New hearing for 160-year old dairy farm after court found county panel biased

The owners of Daley Farm never had a fighting chance of getting a fair hearing before the Winona County Board of Adjustment nearly three years ago. It turns out three of the board’s five members were also members of the Land Stewardship Project, an environmental group opposed to the Daleys’ proposed expansion of their sixth-generation dairy operation.

But as the Star Tribune noted at the time, a judge found the county board ‘s decision to turn down the expansion was hopelessly biased, sending both parties back to the drawing board.

A Winona County board acted with bias in denying a dairy farm’s request to expand, a state judge ruled, renewing the prospect for a family to make its 160-year-old business last for another generation.

District Judge Kevin Mark, in a summary judgment delivered from the bench during a hearing via Zoom on Monday, found that documents showed the Winona County Board of Adjustment prejudged a request by Daley Farms of Lewiston to increase its herd size from 1,500 to 4,500 cows.

The Daley Farm’s proposal finally goes before the adjustment board again this week. But the family continues to express concern over getting a fair shake, according to the Post Bulletin.

While the membership of the BOA has changed, there is still one member who spoke out against the project on multiple occasions. BOA chairman Robert Redig testified at public hearings against the Daley’s project.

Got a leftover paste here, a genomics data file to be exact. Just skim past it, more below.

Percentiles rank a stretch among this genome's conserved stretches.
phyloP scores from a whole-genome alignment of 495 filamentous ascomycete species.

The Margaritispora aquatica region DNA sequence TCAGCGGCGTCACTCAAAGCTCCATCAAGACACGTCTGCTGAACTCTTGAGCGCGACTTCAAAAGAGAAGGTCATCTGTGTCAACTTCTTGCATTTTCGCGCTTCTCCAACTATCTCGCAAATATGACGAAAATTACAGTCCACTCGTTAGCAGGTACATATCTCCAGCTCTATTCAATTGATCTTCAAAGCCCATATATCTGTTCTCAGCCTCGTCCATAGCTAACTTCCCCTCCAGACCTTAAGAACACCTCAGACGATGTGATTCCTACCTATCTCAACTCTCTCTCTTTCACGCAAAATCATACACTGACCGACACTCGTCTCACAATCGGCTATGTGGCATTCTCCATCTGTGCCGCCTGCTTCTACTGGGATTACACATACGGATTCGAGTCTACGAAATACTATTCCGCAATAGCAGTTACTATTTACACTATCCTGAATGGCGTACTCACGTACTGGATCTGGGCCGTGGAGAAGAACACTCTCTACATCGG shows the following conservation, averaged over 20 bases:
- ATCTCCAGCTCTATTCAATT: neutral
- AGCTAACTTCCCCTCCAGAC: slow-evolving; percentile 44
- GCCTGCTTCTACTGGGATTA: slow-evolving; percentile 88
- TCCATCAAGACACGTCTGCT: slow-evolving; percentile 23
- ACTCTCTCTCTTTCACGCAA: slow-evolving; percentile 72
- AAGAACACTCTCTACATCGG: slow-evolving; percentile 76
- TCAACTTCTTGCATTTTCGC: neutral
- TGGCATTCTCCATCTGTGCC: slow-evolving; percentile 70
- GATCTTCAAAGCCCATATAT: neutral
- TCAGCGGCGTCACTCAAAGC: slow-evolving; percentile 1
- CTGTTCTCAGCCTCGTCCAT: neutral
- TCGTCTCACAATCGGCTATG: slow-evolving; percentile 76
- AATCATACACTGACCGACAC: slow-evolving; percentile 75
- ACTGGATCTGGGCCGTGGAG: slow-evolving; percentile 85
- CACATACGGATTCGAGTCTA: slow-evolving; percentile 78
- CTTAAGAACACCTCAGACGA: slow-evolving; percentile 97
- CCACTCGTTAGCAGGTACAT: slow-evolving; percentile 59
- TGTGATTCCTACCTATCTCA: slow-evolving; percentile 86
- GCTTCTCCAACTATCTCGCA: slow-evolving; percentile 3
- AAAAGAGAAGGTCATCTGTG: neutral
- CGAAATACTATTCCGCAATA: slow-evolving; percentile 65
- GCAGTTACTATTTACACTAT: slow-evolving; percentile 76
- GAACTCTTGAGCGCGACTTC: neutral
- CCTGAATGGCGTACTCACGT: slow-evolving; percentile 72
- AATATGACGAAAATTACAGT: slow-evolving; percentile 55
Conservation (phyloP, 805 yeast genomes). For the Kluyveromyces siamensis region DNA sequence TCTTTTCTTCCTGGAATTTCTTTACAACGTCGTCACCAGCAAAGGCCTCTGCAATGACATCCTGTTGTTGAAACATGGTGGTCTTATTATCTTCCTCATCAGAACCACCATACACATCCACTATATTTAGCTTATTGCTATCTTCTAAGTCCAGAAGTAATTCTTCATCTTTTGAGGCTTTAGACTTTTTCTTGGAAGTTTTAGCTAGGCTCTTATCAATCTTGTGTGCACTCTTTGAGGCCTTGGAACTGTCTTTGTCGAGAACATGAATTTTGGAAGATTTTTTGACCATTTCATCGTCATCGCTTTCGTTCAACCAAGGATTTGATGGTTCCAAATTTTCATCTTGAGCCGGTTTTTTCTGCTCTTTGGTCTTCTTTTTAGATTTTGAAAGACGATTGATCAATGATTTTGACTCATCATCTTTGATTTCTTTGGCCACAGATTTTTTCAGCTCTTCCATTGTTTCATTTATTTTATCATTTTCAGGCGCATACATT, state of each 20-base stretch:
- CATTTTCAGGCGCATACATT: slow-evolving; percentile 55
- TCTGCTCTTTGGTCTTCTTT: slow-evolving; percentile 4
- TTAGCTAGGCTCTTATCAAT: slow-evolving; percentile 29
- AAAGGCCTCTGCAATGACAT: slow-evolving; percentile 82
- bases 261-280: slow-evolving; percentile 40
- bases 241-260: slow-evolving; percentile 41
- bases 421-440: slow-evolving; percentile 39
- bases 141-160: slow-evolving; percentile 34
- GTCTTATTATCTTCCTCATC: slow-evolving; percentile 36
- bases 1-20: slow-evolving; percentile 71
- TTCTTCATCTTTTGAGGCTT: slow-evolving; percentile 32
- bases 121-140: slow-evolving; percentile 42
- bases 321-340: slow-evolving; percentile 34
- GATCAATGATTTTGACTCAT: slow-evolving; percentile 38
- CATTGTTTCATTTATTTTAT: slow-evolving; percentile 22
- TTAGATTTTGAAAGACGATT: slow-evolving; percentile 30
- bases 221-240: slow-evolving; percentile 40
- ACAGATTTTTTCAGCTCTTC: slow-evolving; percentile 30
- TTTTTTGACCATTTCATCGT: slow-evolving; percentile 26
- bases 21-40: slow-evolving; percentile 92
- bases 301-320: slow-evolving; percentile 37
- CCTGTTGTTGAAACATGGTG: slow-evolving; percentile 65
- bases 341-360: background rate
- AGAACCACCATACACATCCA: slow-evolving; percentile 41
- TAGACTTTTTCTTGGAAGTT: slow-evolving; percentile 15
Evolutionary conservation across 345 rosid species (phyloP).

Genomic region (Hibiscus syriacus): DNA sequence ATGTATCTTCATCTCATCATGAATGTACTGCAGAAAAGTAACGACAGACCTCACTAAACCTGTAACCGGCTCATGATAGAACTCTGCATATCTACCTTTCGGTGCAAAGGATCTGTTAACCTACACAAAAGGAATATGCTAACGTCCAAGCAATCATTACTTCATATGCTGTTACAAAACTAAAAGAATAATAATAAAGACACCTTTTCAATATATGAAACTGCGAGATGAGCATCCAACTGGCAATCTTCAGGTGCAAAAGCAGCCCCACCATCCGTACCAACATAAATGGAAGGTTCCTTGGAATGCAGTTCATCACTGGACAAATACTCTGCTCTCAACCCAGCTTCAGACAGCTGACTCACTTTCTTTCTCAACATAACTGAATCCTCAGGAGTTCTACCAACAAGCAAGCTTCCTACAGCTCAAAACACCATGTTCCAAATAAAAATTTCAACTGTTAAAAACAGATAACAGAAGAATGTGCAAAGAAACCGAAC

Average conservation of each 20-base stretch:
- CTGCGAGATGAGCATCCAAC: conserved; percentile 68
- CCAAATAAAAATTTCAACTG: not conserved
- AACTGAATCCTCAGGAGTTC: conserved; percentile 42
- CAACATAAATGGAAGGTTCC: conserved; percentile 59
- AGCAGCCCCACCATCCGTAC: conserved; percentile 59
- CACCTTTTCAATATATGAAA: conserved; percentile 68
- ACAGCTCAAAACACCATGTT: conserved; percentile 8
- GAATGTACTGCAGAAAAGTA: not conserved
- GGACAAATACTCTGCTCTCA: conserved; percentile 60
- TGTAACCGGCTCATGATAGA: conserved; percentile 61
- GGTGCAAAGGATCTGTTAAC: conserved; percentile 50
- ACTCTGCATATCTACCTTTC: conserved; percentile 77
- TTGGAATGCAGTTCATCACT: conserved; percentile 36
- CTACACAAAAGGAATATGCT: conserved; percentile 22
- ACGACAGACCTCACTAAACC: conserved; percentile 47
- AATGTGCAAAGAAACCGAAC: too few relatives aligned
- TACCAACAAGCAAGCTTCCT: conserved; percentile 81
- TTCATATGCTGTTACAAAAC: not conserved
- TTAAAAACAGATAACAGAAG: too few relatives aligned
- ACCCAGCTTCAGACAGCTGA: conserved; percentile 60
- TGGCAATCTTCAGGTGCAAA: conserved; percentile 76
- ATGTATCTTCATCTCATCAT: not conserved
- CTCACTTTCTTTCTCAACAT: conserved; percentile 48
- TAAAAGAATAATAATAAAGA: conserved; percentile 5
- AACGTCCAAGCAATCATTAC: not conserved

Ben Daley, one of the owners of Daley Farm, said Redig should recuse himself from discussing and voting on the waiver request.

“He’s spoken out against our farm,” Daley said.

What’s striking is the strong backing the Daleys enjoy from local governments across the southeastern Minnesota county. The main opposition appears to come from county officials.

Meanwhile, the project has wide support across the county. With the exception of the city of Winona, every township board and city council voted to send letters of support for the Daley Farm project proposal.

“It seems really strange that the so few people who are against this project are in all the right places – the Board of Adjustments, the Planning Commission, the county commissioners – that make it really difficult,” Daley said.

The county attorney’s office has suggested the board chair step away from participating this time around.

Assistant Winona County Attorney Stephanie Nuttall said the BOA members will again be reminded of their duty to recuse themselves if they hold a bias and have prejudged the case.

For example, she said while each BOA member will make his or her own decision on recusal, she expects that Redig will step aside for the meeting on Dec. 2.

Yet if the chair recuses himself from the proceedings, Daley says it’s critical that another individual be named to temporarily take his place. Otherwise the hearing could end in a 2-2 vote that would effectively end the Daleys’ attempt to provide for future generations of the family farm.